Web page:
How PTSD and Addiction Are Treated at Inpatient Drug Rehab Centers
Post-traumatic stress disorder and addiction commonly co-occur due to the way both health disorders interfere with your brain chemistry. When left untreated, PTSD and addiction can cause you to get stuck in a vicious cycle of ongoing trauma, depression, and anxiety that can worsen your overall physical and mental health. Fortunately, inpatient drug rehab centers can treat you for both conditions so you can emerge from rehab knowing how to cope with PTSD without turning to drugs and alcohol.
Nobody should have to overcome addiction on their own without help, including you. If you’re suffering from addiction and PTSD or another mental health disorder, call our 24/7 confidential helpline at 800-430-1407Who Answers? to find inpatient drug rehab centers that can treat both conditions.
Here’s a close look at how PTSD and addiction are treated at most inpatient drug rehab centers. Suffering from PTSD and addiction at the same time is known as dual diagnosis, or co-occurring disorders.
Detox and Withdrawal
Detoxification is usually the first stage of addiction treatment. Before you can undergo therapy to manage PTSD, you must overcome physical dependency on drugs and alcohol. Detox and withdrawal can be difficult to overcome, since you may experience several unpleasant symptoms associated with quitting drinking or drug use.
Most inpatient drug rehab centers prescribe medications that help reduce or eliminate drug and alcohol withdrawal symptoms. For instance, those who struggle with opioid addiction may be prescribed medications like methadone and buprenorphine that completely eliminate opioid cravings and withdrawal symptoms. Those who struggle with alcohol addiction may be given medications that lower the risk for seizures.
After detoxing your body of drugs and alcohol, you’ll have the mental clarity needed to move on to cognitive behavioral therapy.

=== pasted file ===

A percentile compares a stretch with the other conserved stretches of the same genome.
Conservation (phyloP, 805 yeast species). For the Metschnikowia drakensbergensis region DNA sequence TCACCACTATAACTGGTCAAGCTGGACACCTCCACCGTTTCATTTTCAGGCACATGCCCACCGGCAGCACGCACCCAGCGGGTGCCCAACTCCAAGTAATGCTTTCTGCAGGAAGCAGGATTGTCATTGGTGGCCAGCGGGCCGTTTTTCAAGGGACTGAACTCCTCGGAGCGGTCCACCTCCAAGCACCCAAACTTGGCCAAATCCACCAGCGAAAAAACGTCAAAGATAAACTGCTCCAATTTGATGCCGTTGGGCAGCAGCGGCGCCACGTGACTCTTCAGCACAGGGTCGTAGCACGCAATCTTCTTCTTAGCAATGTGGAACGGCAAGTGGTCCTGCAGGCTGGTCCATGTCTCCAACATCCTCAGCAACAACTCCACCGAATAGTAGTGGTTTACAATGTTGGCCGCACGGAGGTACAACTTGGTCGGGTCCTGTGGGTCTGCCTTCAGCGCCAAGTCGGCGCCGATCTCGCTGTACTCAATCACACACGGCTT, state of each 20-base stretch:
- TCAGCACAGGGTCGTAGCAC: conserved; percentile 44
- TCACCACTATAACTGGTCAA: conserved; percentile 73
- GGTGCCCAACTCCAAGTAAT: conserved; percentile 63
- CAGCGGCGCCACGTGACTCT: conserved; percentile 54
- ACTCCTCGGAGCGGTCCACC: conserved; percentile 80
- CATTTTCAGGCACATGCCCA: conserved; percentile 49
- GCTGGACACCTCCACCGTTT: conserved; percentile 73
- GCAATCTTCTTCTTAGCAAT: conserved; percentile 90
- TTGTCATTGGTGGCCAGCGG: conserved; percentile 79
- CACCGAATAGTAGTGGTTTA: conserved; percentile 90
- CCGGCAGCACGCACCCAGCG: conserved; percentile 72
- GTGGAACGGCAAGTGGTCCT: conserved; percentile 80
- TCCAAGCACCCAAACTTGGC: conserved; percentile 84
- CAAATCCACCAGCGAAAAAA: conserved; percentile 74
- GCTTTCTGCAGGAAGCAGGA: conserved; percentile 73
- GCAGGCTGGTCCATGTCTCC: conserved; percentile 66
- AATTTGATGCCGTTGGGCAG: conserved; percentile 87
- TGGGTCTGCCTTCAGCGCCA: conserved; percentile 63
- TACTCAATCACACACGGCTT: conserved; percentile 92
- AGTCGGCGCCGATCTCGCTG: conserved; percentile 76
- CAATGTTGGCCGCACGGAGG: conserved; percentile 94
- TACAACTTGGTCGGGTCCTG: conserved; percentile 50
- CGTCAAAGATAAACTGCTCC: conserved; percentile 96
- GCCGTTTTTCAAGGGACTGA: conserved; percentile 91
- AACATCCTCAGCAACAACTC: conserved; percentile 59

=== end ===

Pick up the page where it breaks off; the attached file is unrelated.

Cognitive Behavioral Therapy
PTSD is commonly treated at inpatient drug rehab centers using cognitive behavioral therapy. CBT helps you understand and identify certain thoughts that worsen PTSD symptoms. CBT can help you change your current thought processes, and teach you how to overcome trauma using healthier coping mechanisms.
For instance, if you’re suffering from PTSD as a result of being in the military and making decisions that caused you to lose soldiers at war, CBT helps you understand that the trauma you’re experiencing is not your fault. You’ll also learn how to stop fearing painful memories from the past so you can move forward with living a healthier, more fulfilling life free of guilt, pain, and related emotions.
CBT is also helpful at helping you overcome other underlying causes of addiction. For example, if you’re turning to drugs and alcohol to manage stress unrelated to PTSD, you can learn healthier ways to manage stress that don’t involve substances, such as exercise and deep breathing.
Most inpatient drug rehab centers offer aftercare programs designed to help you stay clean and sober indefinitely following addiction treatment. These programs consist of ongoing individual and group counseling sessions, as well as support groups such as Alcoholics Anonymous, Narcotics Anonymous, and various PTSD support groups. A top benefit to attending aftercare programs is learning new tips and tricks from other recovering addicts that help you avoid relapse and stay sober.
Don’t allow PTSD and addiction to take over your life and keep you in poor health. Call our 24/7 confidential helpline at 800-430-1407Who Answers? to speak with an addiction counselor about nearby inpatient drug rehab centers that can help you overcome co-occurring disorders and achieve lifelong sobriety.